What do advocates for landlords say about the proposal?

Not surprisingly, groups like the Rental Housing Association, which represents about 5,500 landlords in Seattle, oppose the legislation, calling it another burdensome rule that will cause small “mom and pop” landlords to sell their properties to larger apartment management companies. “The biggest concern we should all have is that the more burden you put on landlords, the more risk you throw on them, the more likely they are to sell, and that property’s not going to be on the affordable end any longer,” says Sean Martin, external affairs director for the RHA. “We’re already seeing an uptick in folks that are selling.”

Isn’t imposing a penalty for rent increases over 10 percent a form of rent control, which is banned under state law? 

Sawant’s office says no—“This is just about what the tenant needs; it isn’t about trying to impact landlord behavior,” Virdone says—and the RHA, unsurprisingly, says yes. “If you’re making it economically unfeasible to raise the rent by whatever percentage is appropriate, that’s a restriction on rent,” Martin says. In either case, if it passes, the bill is certain to be challenged in court. In Portland, where rent control is also illegal, two local landlords sued the city over its almost identical. Although a federal judge upheld the ordinance, the landlords have appealed, and the case is currently working its way through the federal courts.

Morning Crank: Resolutely Pro-Housing

1. Queen Anne homeowner and anti-housing activist Marty Kaplan, who scored a victory in his fight against backyard cottages and mother-in-law apartments in 2016 when a city hearing examiner ruled that the city must do a full environmental impact statement on new rules that would make it easier for homeowners to build secondary units on their properties, is taking his show on the road.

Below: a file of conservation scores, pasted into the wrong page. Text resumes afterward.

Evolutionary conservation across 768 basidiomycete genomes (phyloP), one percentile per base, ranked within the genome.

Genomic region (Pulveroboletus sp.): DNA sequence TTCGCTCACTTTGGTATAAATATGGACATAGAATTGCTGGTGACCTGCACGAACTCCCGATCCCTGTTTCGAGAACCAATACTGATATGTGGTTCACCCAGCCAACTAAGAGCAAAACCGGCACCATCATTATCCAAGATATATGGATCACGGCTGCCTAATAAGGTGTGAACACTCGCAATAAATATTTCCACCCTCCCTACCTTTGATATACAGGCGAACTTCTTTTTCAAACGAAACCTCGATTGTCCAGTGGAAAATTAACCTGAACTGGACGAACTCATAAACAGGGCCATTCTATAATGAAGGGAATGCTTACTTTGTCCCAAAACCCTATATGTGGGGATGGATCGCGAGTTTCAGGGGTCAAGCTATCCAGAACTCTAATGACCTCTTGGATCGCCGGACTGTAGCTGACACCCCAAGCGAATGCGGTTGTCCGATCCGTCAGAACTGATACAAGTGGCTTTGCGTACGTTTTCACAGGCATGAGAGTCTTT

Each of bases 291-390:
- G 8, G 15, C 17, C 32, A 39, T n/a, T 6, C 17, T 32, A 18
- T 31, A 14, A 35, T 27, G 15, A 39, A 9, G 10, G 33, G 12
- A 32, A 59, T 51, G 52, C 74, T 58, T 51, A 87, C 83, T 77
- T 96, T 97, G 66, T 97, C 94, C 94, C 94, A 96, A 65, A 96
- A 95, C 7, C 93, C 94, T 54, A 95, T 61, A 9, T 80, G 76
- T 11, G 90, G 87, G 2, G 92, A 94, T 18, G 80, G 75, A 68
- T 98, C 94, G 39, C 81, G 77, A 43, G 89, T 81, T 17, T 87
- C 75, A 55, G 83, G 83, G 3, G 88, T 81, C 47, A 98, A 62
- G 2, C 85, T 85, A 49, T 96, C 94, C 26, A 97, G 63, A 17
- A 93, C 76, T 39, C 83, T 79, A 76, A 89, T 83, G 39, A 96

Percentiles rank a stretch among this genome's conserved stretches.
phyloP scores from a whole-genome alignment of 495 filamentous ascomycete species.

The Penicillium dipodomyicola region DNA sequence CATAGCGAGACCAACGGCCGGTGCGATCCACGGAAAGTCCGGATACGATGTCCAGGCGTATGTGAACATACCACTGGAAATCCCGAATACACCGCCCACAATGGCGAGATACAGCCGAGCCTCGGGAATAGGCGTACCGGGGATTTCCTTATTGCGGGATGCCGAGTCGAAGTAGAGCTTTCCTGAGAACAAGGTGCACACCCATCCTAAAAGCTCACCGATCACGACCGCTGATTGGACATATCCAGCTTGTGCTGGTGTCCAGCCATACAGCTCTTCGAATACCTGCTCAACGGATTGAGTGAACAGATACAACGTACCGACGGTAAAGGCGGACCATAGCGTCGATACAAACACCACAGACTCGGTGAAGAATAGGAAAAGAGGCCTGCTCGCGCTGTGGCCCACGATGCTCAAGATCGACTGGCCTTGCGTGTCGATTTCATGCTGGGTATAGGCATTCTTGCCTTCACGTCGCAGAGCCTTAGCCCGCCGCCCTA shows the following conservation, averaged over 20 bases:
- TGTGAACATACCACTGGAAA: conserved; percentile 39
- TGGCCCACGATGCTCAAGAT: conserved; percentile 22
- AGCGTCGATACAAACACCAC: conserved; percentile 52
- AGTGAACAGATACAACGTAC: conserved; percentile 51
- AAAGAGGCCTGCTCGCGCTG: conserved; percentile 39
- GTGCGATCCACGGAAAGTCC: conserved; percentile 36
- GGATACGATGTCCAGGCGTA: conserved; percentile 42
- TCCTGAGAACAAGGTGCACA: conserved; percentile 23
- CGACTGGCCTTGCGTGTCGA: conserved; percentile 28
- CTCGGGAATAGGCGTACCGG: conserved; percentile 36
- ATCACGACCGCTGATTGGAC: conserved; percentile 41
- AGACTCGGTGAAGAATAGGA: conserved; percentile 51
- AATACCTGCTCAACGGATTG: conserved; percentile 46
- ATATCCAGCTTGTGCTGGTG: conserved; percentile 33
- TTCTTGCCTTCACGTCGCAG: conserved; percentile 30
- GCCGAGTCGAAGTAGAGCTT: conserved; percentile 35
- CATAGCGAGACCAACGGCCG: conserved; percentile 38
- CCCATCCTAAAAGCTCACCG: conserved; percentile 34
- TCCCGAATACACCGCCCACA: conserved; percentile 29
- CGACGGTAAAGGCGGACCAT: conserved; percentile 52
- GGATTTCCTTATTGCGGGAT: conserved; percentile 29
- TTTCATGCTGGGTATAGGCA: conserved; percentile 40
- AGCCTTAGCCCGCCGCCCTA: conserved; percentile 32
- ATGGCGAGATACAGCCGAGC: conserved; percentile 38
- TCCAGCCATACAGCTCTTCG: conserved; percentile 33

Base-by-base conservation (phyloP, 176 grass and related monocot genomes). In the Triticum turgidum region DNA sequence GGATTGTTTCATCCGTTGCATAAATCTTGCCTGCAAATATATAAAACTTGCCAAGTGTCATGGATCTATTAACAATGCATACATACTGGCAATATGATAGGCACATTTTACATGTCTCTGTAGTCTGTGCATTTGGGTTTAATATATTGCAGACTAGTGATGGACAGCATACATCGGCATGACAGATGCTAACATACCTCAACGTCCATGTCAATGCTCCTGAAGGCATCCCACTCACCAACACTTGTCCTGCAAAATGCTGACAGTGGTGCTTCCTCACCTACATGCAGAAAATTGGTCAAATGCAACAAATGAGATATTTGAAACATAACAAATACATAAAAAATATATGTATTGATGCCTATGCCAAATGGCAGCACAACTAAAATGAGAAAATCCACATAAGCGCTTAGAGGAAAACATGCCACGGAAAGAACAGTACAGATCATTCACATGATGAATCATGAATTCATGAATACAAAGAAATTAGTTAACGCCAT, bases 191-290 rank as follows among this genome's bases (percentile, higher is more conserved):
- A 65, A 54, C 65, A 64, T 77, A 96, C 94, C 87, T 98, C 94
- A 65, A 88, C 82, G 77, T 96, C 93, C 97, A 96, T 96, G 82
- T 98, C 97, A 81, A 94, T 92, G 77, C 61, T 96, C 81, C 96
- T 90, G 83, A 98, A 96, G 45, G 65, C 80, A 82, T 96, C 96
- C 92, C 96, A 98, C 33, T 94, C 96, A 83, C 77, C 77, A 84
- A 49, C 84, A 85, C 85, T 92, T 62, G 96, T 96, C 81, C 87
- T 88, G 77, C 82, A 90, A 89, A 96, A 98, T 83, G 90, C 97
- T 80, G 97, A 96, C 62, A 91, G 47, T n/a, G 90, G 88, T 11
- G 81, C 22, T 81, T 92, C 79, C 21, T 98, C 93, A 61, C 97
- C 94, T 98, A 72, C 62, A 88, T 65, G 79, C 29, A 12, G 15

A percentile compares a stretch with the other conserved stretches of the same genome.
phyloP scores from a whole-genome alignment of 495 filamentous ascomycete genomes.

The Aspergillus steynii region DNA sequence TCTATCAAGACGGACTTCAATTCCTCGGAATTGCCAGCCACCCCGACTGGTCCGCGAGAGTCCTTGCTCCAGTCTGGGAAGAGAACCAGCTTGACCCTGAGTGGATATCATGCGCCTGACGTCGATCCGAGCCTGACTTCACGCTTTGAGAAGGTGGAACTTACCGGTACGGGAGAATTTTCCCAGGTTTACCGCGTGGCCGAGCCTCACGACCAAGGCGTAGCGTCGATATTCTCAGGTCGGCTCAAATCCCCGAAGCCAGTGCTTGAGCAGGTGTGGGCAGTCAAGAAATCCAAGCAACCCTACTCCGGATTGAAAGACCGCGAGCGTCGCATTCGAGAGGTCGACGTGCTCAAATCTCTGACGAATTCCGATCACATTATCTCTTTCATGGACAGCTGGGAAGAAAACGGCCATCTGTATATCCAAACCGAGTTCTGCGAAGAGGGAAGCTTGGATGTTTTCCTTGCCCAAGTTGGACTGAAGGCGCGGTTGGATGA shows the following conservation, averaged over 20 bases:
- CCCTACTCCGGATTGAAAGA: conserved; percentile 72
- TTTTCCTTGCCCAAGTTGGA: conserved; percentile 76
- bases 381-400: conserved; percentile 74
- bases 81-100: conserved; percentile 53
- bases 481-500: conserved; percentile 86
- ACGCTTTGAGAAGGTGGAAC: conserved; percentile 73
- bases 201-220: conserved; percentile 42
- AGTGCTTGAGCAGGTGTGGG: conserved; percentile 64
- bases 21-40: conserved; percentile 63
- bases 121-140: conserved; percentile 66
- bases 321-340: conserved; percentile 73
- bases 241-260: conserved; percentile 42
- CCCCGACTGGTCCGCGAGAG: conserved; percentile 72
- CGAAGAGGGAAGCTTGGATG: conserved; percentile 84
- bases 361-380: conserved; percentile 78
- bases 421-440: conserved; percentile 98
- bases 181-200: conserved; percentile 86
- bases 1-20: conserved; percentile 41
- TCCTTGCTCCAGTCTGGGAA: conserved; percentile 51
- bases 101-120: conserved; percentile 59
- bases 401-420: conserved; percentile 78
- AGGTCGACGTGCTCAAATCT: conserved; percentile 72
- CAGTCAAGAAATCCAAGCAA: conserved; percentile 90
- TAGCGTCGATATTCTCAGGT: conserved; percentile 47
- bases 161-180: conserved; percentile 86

Specifically, Kaplan is going to Bellingham, where he’ll share his experiences “fighting city hall” with the Bellingham Neighborhood Coalition, a group that says it’s fighting “over-densification, parking [problems], congestion, tree canopy loss, noise, and removal of open space” in the small town. As in Seattle, it’s hard to see how allowing homeowners to convert their basements into apartments or build backyard mini-cottages will lead to any of those things (unless we’re now referring to private backyards as “open space”?), but as in Seattle, Bellingham’s homeowner activists appear to be for property rights except for property owners who want to share their property with renters. At any rate, they seem to have adopted some very familiar (and Seattle-specific) rhetoric: The meeting notice suggests that a proposal to allow backyard cottages will lead to “Bellingham being ‘Ballardized’ as city leaders legalize the bulldozing of historic housing stock to be replaced by duplexes, tri-plexes, four-plexes, townhomes, and apartments.”